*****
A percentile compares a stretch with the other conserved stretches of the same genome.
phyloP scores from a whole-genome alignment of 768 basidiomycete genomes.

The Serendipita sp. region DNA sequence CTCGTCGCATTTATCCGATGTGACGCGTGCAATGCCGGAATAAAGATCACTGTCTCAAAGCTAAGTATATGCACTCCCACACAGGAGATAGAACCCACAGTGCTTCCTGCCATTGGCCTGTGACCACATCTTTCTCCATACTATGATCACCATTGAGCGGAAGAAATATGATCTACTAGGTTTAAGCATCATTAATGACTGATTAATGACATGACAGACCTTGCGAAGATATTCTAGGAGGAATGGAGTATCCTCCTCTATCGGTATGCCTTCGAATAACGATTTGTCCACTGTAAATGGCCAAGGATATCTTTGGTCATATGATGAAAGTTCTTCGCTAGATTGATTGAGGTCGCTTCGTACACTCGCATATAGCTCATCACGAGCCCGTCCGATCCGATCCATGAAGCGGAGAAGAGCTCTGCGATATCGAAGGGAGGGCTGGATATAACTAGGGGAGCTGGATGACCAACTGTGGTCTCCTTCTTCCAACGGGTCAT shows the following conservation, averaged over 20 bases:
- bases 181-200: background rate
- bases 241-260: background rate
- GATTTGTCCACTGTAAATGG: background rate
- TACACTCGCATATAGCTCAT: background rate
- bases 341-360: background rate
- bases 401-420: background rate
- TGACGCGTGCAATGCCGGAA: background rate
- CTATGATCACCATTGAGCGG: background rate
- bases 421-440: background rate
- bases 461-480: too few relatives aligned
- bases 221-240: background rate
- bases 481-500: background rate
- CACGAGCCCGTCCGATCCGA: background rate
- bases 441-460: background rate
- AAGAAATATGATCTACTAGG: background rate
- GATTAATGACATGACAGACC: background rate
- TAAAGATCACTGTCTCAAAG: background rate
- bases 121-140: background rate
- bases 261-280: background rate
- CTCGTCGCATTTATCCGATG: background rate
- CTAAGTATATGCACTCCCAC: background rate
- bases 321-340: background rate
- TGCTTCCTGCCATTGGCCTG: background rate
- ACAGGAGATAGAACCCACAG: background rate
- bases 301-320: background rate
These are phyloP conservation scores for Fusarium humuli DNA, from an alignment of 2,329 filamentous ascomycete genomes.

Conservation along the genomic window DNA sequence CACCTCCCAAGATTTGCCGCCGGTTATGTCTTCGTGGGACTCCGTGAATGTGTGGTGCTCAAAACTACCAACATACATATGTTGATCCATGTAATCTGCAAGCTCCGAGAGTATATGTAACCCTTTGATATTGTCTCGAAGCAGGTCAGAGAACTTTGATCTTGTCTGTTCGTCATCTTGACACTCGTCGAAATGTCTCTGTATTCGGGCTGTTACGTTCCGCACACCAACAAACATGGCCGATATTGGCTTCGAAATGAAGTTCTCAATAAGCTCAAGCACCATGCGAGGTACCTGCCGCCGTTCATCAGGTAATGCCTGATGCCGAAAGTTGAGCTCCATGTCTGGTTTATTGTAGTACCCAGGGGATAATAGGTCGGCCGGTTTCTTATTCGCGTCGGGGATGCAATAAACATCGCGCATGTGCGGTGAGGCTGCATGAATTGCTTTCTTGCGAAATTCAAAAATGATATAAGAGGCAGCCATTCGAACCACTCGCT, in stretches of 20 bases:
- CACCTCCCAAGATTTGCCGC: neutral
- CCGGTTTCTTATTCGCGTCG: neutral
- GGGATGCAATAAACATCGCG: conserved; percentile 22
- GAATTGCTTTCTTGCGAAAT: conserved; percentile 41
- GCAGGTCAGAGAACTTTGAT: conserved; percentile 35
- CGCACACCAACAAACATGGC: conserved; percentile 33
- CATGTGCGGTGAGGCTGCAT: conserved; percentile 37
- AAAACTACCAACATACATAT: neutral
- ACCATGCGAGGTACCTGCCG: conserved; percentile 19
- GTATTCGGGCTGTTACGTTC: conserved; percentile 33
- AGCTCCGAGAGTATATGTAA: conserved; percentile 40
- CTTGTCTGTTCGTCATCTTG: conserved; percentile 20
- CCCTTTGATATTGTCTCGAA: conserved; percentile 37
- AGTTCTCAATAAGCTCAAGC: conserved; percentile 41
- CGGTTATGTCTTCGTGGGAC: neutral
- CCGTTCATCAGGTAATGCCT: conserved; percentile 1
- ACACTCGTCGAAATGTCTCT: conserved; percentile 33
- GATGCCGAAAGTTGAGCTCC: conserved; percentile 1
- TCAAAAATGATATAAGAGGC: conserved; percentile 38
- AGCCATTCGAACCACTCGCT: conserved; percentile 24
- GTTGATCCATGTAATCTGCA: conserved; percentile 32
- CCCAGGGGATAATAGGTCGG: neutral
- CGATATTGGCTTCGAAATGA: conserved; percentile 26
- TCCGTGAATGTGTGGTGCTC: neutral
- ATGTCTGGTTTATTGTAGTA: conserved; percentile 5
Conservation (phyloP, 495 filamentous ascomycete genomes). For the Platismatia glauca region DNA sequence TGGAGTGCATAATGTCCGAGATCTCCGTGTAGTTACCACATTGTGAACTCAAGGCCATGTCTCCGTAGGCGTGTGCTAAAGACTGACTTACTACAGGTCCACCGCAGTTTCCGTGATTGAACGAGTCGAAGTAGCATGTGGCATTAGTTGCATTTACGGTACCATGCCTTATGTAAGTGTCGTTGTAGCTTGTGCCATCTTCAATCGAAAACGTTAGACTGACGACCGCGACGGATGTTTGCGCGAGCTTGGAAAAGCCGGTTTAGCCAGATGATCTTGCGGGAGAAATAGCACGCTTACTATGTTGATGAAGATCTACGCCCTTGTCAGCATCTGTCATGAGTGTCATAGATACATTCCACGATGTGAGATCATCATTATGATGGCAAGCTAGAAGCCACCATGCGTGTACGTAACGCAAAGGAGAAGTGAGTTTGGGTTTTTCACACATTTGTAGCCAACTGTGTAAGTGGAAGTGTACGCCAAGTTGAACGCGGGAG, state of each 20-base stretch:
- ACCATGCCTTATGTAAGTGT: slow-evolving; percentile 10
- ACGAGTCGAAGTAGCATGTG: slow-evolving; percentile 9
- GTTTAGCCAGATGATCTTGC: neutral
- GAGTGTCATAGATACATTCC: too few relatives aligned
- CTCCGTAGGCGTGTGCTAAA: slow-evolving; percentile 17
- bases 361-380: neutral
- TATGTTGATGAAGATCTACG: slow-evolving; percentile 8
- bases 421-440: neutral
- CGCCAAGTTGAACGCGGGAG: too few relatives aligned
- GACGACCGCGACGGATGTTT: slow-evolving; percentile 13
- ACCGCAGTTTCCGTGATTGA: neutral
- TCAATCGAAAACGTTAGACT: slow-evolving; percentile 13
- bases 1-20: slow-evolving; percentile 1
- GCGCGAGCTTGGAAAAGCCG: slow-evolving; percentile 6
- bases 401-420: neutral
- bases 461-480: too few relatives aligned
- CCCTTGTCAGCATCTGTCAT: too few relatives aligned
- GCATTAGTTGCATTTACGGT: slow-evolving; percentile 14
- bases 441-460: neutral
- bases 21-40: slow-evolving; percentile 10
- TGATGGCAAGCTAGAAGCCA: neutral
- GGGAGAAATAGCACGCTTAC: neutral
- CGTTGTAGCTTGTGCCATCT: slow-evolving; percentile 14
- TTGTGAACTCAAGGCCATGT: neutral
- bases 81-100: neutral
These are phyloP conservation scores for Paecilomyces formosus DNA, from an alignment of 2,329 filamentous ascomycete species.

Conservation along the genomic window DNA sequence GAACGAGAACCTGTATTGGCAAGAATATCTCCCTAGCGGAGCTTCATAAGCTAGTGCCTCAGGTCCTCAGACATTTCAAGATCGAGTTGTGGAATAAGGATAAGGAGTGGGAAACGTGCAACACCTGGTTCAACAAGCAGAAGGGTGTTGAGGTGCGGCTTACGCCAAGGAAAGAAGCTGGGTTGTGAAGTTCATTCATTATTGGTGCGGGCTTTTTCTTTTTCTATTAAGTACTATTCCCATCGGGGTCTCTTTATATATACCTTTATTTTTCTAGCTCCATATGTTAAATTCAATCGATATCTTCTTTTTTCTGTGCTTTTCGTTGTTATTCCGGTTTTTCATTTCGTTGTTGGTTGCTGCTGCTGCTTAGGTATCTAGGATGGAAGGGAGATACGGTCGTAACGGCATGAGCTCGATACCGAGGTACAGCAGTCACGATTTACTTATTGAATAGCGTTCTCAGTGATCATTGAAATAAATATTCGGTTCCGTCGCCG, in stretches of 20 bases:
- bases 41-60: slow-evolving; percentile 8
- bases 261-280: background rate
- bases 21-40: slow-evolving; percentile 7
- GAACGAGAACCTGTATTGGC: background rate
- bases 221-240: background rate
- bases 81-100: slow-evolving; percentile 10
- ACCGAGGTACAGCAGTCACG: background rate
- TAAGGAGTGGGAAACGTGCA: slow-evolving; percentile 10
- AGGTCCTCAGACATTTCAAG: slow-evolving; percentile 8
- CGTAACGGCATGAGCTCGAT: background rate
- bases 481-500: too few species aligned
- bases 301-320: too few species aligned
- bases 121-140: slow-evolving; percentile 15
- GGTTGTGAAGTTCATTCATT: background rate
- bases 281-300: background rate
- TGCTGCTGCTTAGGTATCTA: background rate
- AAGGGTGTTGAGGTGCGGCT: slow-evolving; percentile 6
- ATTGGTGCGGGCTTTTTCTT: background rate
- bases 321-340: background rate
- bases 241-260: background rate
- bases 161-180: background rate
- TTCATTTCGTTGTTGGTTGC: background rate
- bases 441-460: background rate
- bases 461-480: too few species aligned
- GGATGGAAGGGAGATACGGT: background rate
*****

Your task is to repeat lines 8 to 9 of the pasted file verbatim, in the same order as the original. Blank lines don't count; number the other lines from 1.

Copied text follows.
- bases 341-360: background rate
- bases 401-420: background rate